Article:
Her signature soda bread is made using a careful blend of einkorn flour, stoneground Suffolk wheat and rye from Oxfordshire's Wessex Mill. "I really wanted the loaf to sing with their flavour." As for how it went down with the E10 brunch crowd? "It was really positive," she says. "I must admit, I was worried about a sourdough revolt."
While it may feel ubiquitous in certain pockets of the capital, nationwide we're still a long way off a full sourdough takeover – as anyone who's had a snobbish moment in a village tearoom can attest. Although Marks and Spencer reported a 98% rise in sourdough sales last year, ASDA 50% and Tesco 40%, those with a palate more accustomed to a Hackney Wild might still balk at commercial offerings. In a 2018 Which? study of 19 different supermarket sourdoughs, only four were found to comply with the Real Bread Campaign's criteria for authenticity. The rest, containing extra yeast or ascorbic acid (E300) to boost the rise and yoghurt or vinegar to cheat the fermented flavour, fell firmly into the 'sourfaux' category. While the battle of natural starter vs commercial yeast rages on, perhaps the more important question is: what else is going into our loaves?
The next point on the agenda for bread evangelists is home-grown flour, with more and more bakeries championing sustainable UK grain farming. "Imagine the farm-to-fork movement, but for bread," says Mahala Le May who teaches baking classes in London and Cambridge and documents her efforts on Instagram as @dough_club. "It has previously been thought that suitable bread flour couldn't be grown in the UK. But this isn't the case, and there is a lot of work going in to making it available, which is really exciting. Bakers are taking steps to work with farmers and millers and produce more nutritious and flavourful bread from the soil up."
Did you know Brixton has a windmill? Well if you didn't, you do now. Organic, UK-grown flour is stone-milled on site and sold at bakeries and delis in south London. At Jolene in Newington Green, grains sourced from Sussex and Norfolk are milled on-site, while Hackney stalwart E5 Bakehouse has gone one better and started growing its own buckwheat, oats and spelt at Fellowes Farm in Suffolk. Could we see a future where at-home mills become as common as grinding your own coffee beans? But wellness isn't everything. If it were, we'd never queue for cacio e pepe, or know the joy of slurping hot tea through a Twix. We could never put that beautiful sourdough to use as a scarpetta, mopping up the remains of a Sunday roast. Sometimes our gut microbiome is top of the agenda, and sometimes… well, the heart wants what it wants.
The good news is that while every sourdough aficionado agrees that time is the secret to 'real' bread, speed doesn't always have to mean pap. The Dusty Knuckle Bakery school's newest class, Quick Breads, is a sourdough-free zone. It teaches soda bread, fougasse and flatbreads, with the emphasis on delicious breads that can be made spontaneously, without a starter or ceremony. "A lot of people who come on the Introduction to Bread class – you can see it in their eyes, they're not going to make sourdough again," says Mossakowski. "I'd really like for people to come and learn how to make bread that's delicious and doesn't require a starter, and might actually suit their lives better."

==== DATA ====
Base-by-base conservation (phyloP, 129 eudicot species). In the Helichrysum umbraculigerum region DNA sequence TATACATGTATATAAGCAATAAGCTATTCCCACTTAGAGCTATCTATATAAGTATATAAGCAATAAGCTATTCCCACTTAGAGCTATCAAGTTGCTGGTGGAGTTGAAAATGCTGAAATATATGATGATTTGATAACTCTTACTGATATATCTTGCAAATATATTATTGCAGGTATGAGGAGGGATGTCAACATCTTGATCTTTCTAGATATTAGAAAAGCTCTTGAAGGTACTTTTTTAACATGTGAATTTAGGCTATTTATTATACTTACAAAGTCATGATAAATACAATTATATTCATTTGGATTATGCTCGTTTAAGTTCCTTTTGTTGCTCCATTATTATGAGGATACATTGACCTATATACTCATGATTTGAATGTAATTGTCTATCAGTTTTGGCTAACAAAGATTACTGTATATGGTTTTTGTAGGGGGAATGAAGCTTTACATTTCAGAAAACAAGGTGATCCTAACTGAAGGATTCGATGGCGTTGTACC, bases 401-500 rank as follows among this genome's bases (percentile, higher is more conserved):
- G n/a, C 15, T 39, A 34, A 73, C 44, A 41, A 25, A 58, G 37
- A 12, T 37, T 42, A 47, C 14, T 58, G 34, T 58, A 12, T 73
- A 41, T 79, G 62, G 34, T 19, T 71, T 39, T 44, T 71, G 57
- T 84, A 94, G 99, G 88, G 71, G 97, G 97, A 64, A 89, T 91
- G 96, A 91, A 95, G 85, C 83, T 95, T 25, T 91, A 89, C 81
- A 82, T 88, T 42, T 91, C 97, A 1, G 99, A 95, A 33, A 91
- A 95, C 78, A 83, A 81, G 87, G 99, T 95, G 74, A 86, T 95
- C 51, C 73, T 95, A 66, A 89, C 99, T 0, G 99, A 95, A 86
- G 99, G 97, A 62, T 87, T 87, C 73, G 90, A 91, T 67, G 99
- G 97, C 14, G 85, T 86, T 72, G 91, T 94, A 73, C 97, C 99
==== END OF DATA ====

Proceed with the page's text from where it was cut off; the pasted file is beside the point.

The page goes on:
On the school's Rye Breads course, meanwhile, I learn that a sourdough starter can be used to give 100% rye loaves and rye soda bread a greater depth of flavour, without all the waiting around. As rye contains more free sugars than wheat, it ferments faster and doesn't require the long, slow prove of a traditional sourdough – meaning a rye starter can be used to rustle up something complex, tangy and delicious in only a couple of hours. This could be the middle ground I've been looking for. A new fragrance for my eau de dough alarm clock.
So, back to the breadmaker. I'm pleasantly surprised to hear Chris Young doesn't think I'm a disgrace to the name of Real Bread. While the average breadmaker doesn't allow for long enough proving times to bake a true sourdough, he tells me it's possible to cheat by unplugging the machine. "A bread machine is a great way of taking charge of the food you eat," says Young. "It lets you control exactly what – and what doesn't – go into each loaf."
And that, surely, is the point we can all agree on. Whether it's sour and chewy or soft and sweet, made with love and patience or knocked together quickly to feed a crowd, there's no excuse for bad bread anymore.
But what makes the 'good' stuff good? Well, that's still a matter of taste.